The bullshit hype is over. Four big lessons to learn from the death of Newsweek
The end had been foretold for so long, that when Newsweek finally closed last week it ended up feeling a bit of a non-story. But in America, where Newsweek used to really mean something, everyone is having their say. In particular, this highly entertaining story on Nick Denton’s Gawker, from where this lead picture is taken from. (Check the first comment on that story, as a great example of damage control!)
There’s no lasting pleasure in looking back at why something failed, but there’s always something to be learned. So, for what it’s worth, here are Newsweek’s four biggest mistakes as I see them, and what Tina Brown could have done differently.
1. Newsweek had no editorial direction. Witness these two Romney covers only five months apart. No values, no point of view, no unique content. What Newsweek did have was Tina Brown, which seems to have been way more trouble than it was worth. Tearing up the issue on press day, and endlessly changing her mind all drove her staff to distraction. That might have worked in the 80s, but no-one has the resource to indulge that now. Here are the 82 covers that Tina got Art Director Lindsay Ballant to try out in just one week. No wonder her predecessor Dirk Barnett shoved off to The New Republic.
What Tina should have done: Produce a real direction for the brand, rather than just for herself. A clear identity that distinguished Newsweek from the opposition, and made clear the benefits. Then sell the socks off that, rather than any individual cover. The Economist‘s poster campaign is old school, but it worked brilliantly. For more thoughts and examples on how to sell a media brand, take a look at my earlier post here.
2. Using The Daily Beast as Newsweek’s digital platform was insane. It has an entirely different editorial look, feel, and tone. It’s boutiquey, insidery, a Vanity Fair inspired piece of work, owing much more to the niche 90s New York Mag Spy than anything else. It doesn’t represent Newsweek in any size shape or form.
What Tina should have done: Bitten the bullet, and produced a Newsweek website. But more than that, she could have created a proper content CMS that would have allowed Newsweek to seamlessly publish their content to any device, screen, platform or network the user wanted. This is called Adaptive Content, and is well explained by Karen McGrane in her excellent video above (Thanks Andy P.) Karen doesn’t elaborate on the content marketing opportunities such a CMS might afford, but this approach would clearly open up another big revenue stream. (Note: Karen has also been helping with the time.com move to responsive design, well reported here)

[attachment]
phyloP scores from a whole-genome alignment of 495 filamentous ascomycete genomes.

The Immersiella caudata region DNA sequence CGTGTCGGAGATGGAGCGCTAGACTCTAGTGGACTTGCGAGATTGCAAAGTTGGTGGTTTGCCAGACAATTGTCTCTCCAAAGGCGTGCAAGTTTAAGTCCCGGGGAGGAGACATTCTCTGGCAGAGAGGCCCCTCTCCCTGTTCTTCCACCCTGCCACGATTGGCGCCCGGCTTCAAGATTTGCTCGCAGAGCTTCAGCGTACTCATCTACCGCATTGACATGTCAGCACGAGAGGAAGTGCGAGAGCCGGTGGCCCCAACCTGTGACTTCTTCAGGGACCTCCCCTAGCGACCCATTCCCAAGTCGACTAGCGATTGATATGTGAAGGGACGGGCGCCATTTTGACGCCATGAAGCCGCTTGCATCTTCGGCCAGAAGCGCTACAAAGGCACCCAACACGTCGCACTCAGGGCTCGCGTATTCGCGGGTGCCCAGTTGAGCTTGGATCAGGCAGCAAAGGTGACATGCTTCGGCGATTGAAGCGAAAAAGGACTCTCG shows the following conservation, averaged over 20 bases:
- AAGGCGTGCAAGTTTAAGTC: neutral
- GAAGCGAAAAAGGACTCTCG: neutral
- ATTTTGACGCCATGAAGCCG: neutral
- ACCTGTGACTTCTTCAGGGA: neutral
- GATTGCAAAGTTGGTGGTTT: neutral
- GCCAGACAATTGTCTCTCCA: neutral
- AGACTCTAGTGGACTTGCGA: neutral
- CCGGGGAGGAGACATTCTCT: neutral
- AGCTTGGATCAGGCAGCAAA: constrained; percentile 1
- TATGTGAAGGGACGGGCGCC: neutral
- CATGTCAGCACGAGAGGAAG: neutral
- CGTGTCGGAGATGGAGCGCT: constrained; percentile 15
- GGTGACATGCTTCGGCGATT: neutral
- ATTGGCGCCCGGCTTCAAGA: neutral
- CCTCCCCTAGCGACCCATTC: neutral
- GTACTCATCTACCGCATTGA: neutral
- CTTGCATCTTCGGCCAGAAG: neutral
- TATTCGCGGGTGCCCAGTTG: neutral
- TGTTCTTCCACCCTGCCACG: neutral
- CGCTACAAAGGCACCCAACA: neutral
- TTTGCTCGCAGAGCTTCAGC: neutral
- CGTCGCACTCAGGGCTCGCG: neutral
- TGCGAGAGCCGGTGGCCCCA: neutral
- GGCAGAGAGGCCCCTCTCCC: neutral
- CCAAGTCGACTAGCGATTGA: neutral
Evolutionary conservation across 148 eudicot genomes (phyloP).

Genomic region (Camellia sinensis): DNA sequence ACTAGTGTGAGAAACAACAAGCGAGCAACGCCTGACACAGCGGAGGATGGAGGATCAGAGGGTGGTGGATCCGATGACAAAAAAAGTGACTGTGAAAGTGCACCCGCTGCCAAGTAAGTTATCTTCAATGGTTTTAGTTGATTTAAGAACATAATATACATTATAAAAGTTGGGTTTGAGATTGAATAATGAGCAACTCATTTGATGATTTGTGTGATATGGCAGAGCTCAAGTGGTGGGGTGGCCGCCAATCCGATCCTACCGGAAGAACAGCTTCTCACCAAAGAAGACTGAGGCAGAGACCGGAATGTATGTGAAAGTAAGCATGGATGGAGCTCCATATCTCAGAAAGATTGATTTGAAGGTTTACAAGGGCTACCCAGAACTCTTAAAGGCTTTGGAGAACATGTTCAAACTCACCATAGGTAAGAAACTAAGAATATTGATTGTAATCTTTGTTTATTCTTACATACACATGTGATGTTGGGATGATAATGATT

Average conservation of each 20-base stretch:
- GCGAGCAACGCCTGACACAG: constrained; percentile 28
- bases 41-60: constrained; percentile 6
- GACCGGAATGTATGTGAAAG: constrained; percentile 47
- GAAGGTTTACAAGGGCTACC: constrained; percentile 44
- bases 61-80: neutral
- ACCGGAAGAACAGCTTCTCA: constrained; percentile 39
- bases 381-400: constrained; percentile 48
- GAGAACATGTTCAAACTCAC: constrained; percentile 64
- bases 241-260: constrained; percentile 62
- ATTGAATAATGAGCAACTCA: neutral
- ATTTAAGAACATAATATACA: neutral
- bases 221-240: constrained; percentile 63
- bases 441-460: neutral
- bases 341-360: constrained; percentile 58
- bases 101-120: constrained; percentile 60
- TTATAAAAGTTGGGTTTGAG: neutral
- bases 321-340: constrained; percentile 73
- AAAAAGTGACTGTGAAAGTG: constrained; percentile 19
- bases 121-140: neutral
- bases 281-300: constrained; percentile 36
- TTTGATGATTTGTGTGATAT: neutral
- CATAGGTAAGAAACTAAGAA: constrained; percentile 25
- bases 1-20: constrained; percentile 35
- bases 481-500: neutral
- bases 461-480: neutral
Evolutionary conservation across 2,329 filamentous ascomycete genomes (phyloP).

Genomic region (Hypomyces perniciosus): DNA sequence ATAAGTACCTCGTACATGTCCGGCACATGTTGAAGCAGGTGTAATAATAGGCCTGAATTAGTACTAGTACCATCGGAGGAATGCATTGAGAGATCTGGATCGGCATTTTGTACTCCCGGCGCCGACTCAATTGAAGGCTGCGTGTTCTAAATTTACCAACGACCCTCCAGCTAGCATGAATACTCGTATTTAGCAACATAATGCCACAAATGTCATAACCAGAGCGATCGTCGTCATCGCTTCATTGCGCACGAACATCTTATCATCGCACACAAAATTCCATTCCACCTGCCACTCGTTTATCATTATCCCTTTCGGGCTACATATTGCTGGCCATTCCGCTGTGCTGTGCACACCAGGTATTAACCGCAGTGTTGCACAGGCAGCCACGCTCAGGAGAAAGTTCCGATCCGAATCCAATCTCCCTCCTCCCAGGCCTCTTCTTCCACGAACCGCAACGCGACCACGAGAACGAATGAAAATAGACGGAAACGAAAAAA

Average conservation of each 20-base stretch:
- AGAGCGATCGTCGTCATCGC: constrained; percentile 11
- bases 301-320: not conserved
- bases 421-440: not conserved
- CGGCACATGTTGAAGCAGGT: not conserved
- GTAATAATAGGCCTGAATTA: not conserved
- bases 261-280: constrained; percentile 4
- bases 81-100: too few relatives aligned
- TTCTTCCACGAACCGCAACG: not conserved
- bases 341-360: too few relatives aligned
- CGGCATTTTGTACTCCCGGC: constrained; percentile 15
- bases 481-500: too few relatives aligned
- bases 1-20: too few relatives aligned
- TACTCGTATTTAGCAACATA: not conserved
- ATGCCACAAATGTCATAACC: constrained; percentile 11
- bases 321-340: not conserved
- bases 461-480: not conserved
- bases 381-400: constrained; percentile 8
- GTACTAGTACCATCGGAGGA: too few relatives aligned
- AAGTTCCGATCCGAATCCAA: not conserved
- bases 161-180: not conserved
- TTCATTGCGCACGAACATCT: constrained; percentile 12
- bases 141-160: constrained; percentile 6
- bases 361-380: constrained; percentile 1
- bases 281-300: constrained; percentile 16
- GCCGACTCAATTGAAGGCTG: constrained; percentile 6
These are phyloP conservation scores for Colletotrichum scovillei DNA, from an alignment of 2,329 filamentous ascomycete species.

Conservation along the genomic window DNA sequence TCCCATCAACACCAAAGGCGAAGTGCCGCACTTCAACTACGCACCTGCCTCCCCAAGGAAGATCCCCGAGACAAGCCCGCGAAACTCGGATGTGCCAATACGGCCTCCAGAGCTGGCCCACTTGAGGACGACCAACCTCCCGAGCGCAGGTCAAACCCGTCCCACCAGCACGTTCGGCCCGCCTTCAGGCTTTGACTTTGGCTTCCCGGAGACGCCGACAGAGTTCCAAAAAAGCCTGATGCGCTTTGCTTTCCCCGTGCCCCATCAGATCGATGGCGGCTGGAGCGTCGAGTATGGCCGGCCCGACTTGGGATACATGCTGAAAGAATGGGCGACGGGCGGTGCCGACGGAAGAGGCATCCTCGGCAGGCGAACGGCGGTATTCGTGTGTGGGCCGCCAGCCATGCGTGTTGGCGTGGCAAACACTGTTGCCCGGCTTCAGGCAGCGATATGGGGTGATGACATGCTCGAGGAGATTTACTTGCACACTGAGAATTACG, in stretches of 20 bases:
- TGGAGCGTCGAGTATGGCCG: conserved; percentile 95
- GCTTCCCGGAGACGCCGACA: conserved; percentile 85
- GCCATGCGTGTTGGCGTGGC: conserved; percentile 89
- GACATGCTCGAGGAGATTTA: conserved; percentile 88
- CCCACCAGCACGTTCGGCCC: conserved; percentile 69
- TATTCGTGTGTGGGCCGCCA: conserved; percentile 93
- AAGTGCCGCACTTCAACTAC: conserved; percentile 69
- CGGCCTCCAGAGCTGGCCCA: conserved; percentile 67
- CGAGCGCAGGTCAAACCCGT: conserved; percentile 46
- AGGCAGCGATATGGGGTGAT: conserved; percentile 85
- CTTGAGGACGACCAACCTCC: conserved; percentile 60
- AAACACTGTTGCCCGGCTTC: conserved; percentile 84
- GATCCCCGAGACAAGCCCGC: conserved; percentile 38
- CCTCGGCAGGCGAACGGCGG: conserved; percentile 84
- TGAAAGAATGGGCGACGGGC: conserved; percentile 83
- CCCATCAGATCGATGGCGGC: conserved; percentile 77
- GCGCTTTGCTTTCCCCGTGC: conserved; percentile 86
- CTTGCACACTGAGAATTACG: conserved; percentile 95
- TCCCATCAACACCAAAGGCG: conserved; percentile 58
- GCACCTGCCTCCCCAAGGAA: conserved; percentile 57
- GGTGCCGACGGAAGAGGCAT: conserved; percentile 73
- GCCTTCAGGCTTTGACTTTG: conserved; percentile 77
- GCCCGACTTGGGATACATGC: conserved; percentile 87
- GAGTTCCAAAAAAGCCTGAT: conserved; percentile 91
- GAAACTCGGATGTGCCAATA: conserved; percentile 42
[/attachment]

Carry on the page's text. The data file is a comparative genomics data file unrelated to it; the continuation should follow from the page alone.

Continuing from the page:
3. The covers were attempts to court controversy. They worked on that level, they got people to talk about Newsweek, and they got Tina Brown back in the news. But they didn’t say anything about the brand.
What Tina should have done: Given that Newsweek had 1.2 million subscribers when they closed, there is a case for suggesting that the covers should have talked to that audience, rather than try to create something out of nothing on the newsstand. I’m not saying the covers should look like the New Yorker, but if the work made the audience feel smug, as opposed to outraged, there would be value in that. This might however, have required hiring a genius Art Director, as Bloomberg Businessweek did with Richard Turley, whose work appears above.
4. The name, and the logo are utterly generic. Plain type white out of a red block is just not good enough if there is no additional value to the words. Time, The Economist, Bloomberg and The Atlantic all have names with some sense of individuality, and all have logos that say something, that give clues as to how the brand will add value to the stories.
What Tina should have done: Redesign the darned thing. The Atlantic logo here was redrawn by Mark Hayman from Pentagram. Classy, authoritative, you know exactly what this brand stands for, and why it’s worth the money. Tina should have hired an equally heavyweight agency, who could have co-ordinated a modern look and feel across the whole brand.
But I never heard from her…